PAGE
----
|Energize Yourself and Your Family|
Being healthy and active can help give you the energy to keep up with the demands of your busy life, take better care of yourself, and be there for the people who depend on you. You may improve your health if you Move More and Eat Better! Healthy diet and exercise helps to lower and maintain a healthy weight thereby preventing many of the diseases that affect so many such as diabetes, heart attack, stroke, and even some cancers. Being active and making healthy food choices is good for your health. But that is not the only reason to move more and eat better. You can:
Tips on Moving More
Try to do at least 30 minutes of moderate-intensity physical activity (like brisk walking) on most days of the week. It is not as hard as you may think, and you do not have to do the whole 30 minutes at one time. Try these tips to get past things that keep you from being active.
"I don’t have time for physical activity."
You can "sneak" it into your day, a few minutes at a time. Get started by making these small changes in your daily routine:
“I’m going to ruin my hairstyle.” If you avoid physical activity because you do not want to ruin your hairstyle, try:
"It's too expensive."
There are lots of ways to be physically active that are free or low-cost. You can:
TIP: Most people do not need to see their health care provider before getting physically active. If you have chronic health problems such as heart disease, high blood pressure, diabetes, osteoporosis, or obesity, talk to your health care provider before starting a vigorous physical activity program. You do not need to talk to your provider before you start a less strenuous activity like walking.
"Physical activity is a chore."
It can be fun! Try to:
It may be hard to eat healthy if you do not have time to cook or your kids want fast food. Try these tips to eat better, save time, and stretch your food budget.
Help Your Family Eat Well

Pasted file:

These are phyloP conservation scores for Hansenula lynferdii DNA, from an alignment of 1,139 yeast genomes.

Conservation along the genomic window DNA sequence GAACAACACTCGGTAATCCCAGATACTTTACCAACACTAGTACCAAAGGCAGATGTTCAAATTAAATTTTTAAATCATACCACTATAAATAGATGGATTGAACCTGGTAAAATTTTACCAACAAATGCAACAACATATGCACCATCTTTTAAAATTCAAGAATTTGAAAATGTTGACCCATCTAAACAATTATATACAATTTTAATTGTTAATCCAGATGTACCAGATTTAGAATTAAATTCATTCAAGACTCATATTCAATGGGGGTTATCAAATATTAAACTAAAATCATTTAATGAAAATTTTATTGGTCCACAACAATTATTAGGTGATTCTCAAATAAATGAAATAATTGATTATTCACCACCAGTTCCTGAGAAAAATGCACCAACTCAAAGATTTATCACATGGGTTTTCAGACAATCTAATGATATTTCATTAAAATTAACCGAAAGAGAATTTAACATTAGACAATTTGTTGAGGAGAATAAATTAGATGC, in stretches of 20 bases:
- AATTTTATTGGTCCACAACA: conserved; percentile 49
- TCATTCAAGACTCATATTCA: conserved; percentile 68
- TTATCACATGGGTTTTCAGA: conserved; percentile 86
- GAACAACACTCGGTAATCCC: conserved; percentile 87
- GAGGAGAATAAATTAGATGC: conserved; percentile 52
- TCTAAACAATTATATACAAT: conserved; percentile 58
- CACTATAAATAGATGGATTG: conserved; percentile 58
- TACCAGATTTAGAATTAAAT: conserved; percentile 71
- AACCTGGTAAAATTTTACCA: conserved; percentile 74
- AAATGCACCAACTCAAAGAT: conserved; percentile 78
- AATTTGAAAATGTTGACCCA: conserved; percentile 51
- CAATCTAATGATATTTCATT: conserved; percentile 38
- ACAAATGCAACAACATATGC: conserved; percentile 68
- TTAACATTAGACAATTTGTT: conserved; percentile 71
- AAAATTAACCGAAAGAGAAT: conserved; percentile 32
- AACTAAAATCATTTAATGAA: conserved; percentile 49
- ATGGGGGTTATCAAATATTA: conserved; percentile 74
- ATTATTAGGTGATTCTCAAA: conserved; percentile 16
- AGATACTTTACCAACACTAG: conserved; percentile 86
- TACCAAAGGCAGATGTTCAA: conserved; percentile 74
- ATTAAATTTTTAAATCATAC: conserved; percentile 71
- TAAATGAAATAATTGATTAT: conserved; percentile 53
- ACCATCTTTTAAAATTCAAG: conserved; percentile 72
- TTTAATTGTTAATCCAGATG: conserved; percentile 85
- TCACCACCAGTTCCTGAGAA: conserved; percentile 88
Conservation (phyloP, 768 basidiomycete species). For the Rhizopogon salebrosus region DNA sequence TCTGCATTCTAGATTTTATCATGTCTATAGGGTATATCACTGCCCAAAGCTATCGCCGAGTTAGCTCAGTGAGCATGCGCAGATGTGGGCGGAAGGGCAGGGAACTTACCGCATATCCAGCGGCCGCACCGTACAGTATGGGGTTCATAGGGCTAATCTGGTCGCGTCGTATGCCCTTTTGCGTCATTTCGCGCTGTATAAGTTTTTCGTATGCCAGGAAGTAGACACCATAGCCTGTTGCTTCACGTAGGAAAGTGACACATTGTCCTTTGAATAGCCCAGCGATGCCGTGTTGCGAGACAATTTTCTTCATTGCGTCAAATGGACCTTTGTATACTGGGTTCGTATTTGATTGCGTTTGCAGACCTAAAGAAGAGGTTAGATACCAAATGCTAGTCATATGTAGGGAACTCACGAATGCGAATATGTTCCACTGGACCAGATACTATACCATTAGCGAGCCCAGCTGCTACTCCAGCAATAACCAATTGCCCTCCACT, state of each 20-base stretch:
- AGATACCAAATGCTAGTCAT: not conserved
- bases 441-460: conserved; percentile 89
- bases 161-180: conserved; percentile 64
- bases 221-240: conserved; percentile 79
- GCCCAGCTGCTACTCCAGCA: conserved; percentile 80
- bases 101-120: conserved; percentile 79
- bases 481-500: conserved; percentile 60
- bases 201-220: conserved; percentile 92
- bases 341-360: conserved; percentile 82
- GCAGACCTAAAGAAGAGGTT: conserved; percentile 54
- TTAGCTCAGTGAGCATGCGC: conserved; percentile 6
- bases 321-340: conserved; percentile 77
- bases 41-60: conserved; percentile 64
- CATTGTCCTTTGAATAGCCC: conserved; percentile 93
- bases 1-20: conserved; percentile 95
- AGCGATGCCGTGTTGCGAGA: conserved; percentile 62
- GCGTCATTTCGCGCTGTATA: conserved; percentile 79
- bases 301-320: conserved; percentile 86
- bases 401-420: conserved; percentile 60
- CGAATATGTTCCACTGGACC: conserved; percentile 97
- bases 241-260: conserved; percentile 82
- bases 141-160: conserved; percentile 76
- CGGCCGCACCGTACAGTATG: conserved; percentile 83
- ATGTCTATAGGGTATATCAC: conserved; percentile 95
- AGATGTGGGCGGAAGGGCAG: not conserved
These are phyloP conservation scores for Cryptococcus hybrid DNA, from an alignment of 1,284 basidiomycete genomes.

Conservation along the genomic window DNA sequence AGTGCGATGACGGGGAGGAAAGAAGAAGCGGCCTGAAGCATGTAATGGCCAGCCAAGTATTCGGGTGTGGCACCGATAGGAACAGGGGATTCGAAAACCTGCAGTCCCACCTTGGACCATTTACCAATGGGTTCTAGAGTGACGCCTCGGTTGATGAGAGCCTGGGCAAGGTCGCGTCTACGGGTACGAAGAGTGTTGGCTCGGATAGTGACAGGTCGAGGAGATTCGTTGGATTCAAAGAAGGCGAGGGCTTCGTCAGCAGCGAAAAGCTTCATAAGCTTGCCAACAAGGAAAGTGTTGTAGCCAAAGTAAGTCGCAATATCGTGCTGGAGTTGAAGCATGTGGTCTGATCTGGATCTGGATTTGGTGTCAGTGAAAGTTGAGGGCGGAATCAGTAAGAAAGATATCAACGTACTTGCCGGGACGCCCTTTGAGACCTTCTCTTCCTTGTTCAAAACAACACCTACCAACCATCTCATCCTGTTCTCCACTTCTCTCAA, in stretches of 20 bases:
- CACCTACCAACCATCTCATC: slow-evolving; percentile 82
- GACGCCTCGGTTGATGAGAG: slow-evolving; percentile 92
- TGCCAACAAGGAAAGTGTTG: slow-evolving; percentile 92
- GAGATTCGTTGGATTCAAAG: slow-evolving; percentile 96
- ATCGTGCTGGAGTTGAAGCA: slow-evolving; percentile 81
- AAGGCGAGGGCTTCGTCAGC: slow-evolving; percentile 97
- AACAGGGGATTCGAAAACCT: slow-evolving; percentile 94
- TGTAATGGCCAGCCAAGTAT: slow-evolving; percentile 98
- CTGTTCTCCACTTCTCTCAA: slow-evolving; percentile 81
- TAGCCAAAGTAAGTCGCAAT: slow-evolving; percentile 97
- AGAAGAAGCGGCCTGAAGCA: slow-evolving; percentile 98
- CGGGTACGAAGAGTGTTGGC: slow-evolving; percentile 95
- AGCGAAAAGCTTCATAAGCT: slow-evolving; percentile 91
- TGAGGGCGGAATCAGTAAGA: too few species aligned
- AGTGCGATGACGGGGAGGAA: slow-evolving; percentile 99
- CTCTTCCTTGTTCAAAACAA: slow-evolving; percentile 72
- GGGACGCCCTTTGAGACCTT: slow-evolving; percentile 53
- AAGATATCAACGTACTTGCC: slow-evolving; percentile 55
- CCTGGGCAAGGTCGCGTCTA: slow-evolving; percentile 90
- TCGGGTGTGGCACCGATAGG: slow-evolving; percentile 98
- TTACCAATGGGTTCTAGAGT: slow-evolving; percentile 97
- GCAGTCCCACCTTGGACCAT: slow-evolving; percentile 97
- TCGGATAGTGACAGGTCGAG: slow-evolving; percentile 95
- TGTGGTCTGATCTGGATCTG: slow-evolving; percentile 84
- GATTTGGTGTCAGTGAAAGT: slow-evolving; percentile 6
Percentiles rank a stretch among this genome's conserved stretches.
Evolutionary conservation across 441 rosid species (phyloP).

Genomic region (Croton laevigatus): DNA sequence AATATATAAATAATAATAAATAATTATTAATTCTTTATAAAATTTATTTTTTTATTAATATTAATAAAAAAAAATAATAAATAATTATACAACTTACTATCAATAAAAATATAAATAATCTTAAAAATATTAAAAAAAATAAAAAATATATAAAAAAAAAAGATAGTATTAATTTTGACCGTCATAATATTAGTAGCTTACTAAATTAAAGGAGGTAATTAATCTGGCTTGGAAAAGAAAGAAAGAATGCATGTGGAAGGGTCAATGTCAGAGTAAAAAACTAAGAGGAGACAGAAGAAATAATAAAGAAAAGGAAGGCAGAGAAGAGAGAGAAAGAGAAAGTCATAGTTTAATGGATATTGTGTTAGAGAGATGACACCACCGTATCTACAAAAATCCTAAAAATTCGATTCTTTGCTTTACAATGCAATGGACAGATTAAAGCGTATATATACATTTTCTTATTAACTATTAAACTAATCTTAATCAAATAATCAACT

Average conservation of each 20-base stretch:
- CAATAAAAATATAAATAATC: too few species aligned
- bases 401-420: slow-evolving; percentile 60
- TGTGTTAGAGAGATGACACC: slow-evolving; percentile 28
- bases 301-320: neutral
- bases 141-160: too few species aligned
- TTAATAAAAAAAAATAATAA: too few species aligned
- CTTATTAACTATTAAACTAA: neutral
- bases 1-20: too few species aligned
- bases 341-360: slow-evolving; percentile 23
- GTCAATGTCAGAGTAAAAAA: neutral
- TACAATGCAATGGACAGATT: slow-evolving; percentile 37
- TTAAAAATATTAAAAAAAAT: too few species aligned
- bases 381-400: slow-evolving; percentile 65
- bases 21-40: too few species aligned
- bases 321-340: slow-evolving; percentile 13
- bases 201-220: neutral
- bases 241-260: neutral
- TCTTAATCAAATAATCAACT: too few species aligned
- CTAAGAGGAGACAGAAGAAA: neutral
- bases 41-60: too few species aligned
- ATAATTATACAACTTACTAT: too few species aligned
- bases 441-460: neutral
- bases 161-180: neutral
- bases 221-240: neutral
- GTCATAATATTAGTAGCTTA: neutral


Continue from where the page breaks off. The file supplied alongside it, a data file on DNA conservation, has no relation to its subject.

Here are some ways that you and your family can eat better:
TIP: If you cannot digest lactose (the sugar found in milk), try fat-free or low-fat lactose-reduced milk. Or try fat-free or low-fat yogurt or hard cheeses like cheddar, which may be easier to digest than milk. You can also get calcium from calcium-fortified juices, soy-based beverages, and cereals. Eating dark leafy vegetables like collard greens and kale, and canned fish with soft bones like salmon, can also help you meet your body’s calcium needs.
Save Time and Money When You Cook
You do not have to spend a lot of time in the kitchen or a lot of money to eat well.
TIP: Keep a food diary. Writing down what you eat, when you eat, and how you feel when you eat can help you understand your eating habits. You may be able to see ways to make your eating habits healthier. You can also use your diary to plan weekly menus, make shopping lists, and keep track of recipes you would like to try. For more information about keeping track of food portions, read WIN’s brochure Just Enough for You: About Food Portions.
You can do it!
Set goals. Move at your own pace. Celebrate your successes with new hobbies or rewards that are not food related (book, new music, outfit, etc). Allow for setbacks. Let your family and friends help you. And keep trying—you can do it!
The Episcopal Committee of the 50th Quadrennial Session of the AME Zion Church General Conference makes the following Episcopal Leadership Assignments for the 2016-2020 Quadrennial.